The Successful Divorce: The Value of Free Advice

When you are in the midst of a divorce, you will be given advice (often unsolicited) from friends and family members. Abraham Lincoln observed that “he who represents himself has a fool for a client.” The thought behind that quote is anyone who represents himself or herself lacks the objectivity and insight to make certain clear eyed decisions in his or her court case.

The same holds true for friends and family who love you. 

Friends and family operate from the same emotional perspective that you do. In some ways they are more invested because they empathize with your pain and want to help you escape it. Often they feel your betrayal more acutely than you do and want to help vindicate you. Regardless, their advice is not typically helpful and can actually be harmful.

Years ago I appeared for a trial with a client. Shortly before the trial was to commence, her husband’s attorney made a very generous offer to settle the case. Since the offer exceeded the Judge’s pretrial recommendations, I urged the client to take the deal. I knew that by going to trial she would likely get less than the offer. Accompanying her to court that day was a close friend. The friend was outraged by the husband’s “lowball” offer and advised my client to reject it. My client was torn and confused by what I considered a no-brainer decision. I knew that the friend had significant influence over the client and while I wanted to banish the friend from the courthouse, I knew I needed to work with her to help my client make the right decision. 

While the friend raged at the sheer audacity of the husband’s offer, I quietly pulled out my legal pad and started writing. The client asked what I was writing and I told her I was preparing an indemnification agreement. She asked what that was and I said that the decision to proceed to trial was solely based upon her friend’s advice, that if the result was less than the settlement, the friend was agreeing to pay her the difference. The room became silent. The well meaning friend suddenly backed off her militant stance and the case settled.

I tell this vignette because it illustrates the fact that at the end of the day it is you who must live with the results of your decisions, not your family or friends. And while they mean well, they have no chips in the pot. Decisions need to be made jointly between you and your lawyer, who knows the law and more importantly the inclinations of the judge. Litigation strategy guided by loved ones can be disastrous. Here are some tips for dealing with loved one’s well meaning advice:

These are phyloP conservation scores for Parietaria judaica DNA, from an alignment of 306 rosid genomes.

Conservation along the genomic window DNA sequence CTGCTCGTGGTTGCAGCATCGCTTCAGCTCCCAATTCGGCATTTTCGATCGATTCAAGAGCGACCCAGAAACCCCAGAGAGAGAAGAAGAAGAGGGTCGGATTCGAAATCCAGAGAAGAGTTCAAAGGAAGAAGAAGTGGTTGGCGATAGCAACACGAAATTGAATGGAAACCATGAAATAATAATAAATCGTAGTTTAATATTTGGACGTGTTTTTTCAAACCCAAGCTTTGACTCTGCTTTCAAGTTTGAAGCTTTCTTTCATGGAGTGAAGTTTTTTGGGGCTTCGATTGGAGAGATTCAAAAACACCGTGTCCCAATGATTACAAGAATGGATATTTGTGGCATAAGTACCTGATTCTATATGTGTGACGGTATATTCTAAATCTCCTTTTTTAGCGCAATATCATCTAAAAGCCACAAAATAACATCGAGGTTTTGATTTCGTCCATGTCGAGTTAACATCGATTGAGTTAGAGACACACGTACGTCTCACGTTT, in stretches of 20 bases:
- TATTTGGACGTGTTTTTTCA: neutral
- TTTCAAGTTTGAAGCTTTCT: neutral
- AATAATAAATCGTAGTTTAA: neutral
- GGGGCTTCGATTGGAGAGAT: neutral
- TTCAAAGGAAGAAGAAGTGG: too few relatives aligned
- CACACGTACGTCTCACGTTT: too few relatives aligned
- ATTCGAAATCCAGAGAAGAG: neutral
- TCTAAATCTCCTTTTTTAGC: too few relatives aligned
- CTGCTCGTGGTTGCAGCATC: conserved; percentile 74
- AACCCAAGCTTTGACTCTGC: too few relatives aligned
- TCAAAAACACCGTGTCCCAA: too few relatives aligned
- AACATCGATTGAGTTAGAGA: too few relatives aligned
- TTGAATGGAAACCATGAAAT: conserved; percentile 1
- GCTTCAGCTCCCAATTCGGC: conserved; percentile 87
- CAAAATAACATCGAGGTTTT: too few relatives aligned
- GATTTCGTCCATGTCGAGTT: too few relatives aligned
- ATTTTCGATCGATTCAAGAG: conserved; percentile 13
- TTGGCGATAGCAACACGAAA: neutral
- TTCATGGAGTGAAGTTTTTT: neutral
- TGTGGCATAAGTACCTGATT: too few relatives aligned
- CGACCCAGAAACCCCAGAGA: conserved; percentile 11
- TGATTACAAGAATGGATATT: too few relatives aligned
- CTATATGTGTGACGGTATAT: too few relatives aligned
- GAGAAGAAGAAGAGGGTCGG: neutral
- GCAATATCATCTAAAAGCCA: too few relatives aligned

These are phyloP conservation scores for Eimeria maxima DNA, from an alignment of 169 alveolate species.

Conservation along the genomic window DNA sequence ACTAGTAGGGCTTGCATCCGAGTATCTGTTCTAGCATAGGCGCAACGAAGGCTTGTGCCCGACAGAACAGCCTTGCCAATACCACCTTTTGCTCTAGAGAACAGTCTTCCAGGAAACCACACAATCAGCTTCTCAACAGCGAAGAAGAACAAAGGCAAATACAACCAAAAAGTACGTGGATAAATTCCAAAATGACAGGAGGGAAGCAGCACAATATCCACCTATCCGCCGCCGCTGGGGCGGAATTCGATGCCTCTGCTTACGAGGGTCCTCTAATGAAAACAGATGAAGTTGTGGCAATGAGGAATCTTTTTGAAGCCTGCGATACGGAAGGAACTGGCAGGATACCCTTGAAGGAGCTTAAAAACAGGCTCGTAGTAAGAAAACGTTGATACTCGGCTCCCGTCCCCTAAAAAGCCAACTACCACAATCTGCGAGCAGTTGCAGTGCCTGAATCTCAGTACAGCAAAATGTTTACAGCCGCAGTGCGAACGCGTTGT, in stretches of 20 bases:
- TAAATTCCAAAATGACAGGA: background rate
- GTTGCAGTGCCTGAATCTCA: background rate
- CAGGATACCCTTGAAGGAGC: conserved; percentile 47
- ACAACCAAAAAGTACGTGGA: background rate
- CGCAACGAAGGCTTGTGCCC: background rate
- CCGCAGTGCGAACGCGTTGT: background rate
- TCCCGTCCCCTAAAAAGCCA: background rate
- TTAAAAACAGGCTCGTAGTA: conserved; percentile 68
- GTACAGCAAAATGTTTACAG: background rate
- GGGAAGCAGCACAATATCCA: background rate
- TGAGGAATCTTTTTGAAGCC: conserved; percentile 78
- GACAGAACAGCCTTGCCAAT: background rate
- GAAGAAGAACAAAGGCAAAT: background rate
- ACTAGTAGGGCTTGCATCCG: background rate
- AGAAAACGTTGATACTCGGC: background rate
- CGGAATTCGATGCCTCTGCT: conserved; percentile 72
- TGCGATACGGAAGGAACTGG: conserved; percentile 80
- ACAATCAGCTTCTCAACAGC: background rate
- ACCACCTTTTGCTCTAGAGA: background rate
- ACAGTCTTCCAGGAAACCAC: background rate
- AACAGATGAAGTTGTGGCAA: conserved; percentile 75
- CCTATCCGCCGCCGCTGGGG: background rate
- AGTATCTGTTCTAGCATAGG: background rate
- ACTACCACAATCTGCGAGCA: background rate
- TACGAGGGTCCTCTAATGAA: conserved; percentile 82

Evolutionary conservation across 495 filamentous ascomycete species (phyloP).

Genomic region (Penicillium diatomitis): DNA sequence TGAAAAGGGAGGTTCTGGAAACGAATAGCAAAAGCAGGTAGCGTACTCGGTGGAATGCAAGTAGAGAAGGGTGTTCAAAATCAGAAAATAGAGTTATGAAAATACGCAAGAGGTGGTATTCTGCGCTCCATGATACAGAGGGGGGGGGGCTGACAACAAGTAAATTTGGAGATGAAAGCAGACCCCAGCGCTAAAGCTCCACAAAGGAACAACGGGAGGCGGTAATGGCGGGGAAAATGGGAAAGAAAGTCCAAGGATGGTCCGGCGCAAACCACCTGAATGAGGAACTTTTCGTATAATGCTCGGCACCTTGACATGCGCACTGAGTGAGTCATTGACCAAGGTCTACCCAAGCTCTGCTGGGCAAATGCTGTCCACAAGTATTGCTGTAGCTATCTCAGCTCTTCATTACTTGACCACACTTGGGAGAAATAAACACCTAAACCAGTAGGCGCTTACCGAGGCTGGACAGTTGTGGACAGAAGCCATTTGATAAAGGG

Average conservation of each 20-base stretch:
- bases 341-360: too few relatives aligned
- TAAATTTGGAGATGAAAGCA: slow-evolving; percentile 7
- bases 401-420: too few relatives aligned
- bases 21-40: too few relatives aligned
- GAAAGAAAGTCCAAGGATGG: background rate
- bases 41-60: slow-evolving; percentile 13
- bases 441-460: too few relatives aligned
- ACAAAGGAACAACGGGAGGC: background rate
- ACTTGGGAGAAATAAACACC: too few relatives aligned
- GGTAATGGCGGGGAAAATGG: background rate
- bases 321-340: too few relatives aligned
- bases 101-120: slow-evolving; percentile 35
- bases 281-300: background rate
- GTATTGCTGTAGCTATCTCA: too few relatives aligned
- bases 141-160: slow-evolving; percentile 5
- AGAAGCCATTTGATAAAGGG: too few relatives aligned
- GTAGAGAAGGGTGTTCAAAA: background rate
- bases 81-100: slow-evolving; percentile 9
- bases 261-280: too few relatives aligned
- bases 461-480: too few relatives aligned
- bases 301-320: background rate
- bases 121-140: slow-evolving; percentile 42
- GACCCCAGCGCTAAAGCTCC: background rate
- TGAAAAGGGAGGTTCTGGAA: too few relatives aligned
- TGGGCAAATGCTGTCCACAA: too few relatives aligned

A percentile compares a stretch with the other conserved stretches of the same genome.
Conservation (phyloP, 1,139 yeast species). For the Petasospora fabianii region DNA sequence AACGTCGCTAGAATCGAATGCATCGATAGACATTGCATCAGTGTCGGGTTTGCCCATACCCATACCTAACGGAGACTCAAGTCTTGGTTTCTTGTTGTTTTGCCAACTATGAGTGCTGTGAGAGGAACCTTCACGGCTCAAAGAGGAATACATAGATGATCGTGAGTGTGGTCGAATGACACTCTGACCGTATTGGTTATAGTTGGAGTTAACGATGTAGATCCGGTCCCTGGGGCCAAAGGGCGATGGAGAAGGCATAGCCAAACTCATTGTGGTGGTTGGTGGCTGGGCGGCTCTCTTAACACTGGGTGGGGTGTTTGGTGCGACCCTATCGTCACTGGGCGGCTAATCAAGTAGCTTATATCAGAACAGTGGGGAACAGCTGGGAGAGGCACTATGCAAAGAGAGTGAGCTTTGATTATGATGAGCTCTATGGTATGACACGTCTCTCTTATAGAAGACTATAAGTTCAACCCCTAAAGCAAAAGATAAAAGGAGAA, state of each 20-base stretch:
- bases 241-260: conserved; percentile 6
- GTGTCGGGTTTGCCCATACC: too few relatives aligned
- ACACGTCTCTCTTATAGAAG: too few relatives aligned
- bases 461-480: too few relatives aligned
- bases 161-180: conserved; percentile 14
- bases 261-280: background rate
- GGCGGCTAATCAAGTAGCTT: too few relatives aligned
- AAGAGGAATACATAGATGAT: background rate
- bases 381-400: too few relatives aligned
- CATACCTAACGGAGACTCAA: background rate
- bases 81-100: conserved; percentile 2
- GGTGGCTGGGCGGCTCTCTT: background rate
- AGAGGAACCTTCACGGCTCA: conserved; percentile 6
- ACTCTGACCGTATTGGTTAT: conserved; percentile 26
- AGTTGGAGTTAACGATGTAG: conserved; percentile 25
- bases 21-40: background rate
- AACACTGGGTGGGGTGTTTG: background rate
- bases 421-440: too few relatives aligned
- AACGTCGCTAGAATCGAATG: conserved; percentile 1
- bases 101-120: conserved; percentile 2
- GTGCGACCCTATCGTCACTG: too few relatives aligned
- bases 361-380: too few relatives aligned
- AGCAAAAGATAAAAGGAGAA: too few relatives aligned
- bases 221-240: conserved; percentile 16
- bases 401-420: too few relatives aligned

Don’t solicit it in the first place. Often advice is sought and when sought, offered generously. If you don’t seek it in the first place, it may not be given. Use your lawyer, a therapist or a divorce coach to help you make good decisions about your divorce, not your loved ones. 

Develop a tagline to respectfully decline the advice. Sometimes people don’t care if you want their advice, they intend to offer it anyway. Develop a speech to respectfully decline the advice, “hey mom, I really appreciate your support on this but I trust my lawyer and think he is doing the right job for me…”  if the fire has no oxygen it will burn out. Eventually others will keep their opinions to themselves. 

Invite them into the tent. Lyndon Johnson, when referring to the press said, “I would rather have them in the tent pissing out than outside the tent pissing in.” If a friend or family member has strong opinions on your case, ask your lawyer if it would be okay to bring that person to a meeting to share his or her thoughts directly with the lawyer. By doing so the lawyer can validate or invalidate the suggestions directly. And if the suggestions are not good ones, the lawyer can advise the family members why their suggestions are not appropriate. 

Google is not a real lawyer. Sometimes friends and family try to help by researching your issues on Google and advising you based upon that research. Its relatively easy to get knowledge but knowing how to use the knowledge is different. Most of the information one retrieves from a search engine is inapplicable to your  individual case, subject to the rules and customs of the court presiding over your case.

Beware of the “know it all”. Every family has one, the person who is an expert on all topics under the sun. This is probably the most dangerous person to rely on. The “know it all” is not only a self described expert on many topics but convinced of the perfection of his analysis. And while over many years that person may have convinced you of his brilliance, as a guarantee that person does not know your case circumstances better than your lawyer does. Don’t get sucked in. 

Free advice is worth what you pay for it. Sometimes even less. Your family and friends should be there as a support for you, to help you grieve the loss of your marriage. They should offer a shoulder to cry on, or a helping hand, but they should not be giving you legal advice. Leave that to the professionals who are trained and objective.

Attorney Steven Peskind is recognized as one of the top attorneys in the nation. Throughout his career, he has been trusted by politicians, judges, professionals, business owners, and business executives (as well as their spouses) to discretely and professionally represent them in family law matters. He can be contacted at (630)444-0701 or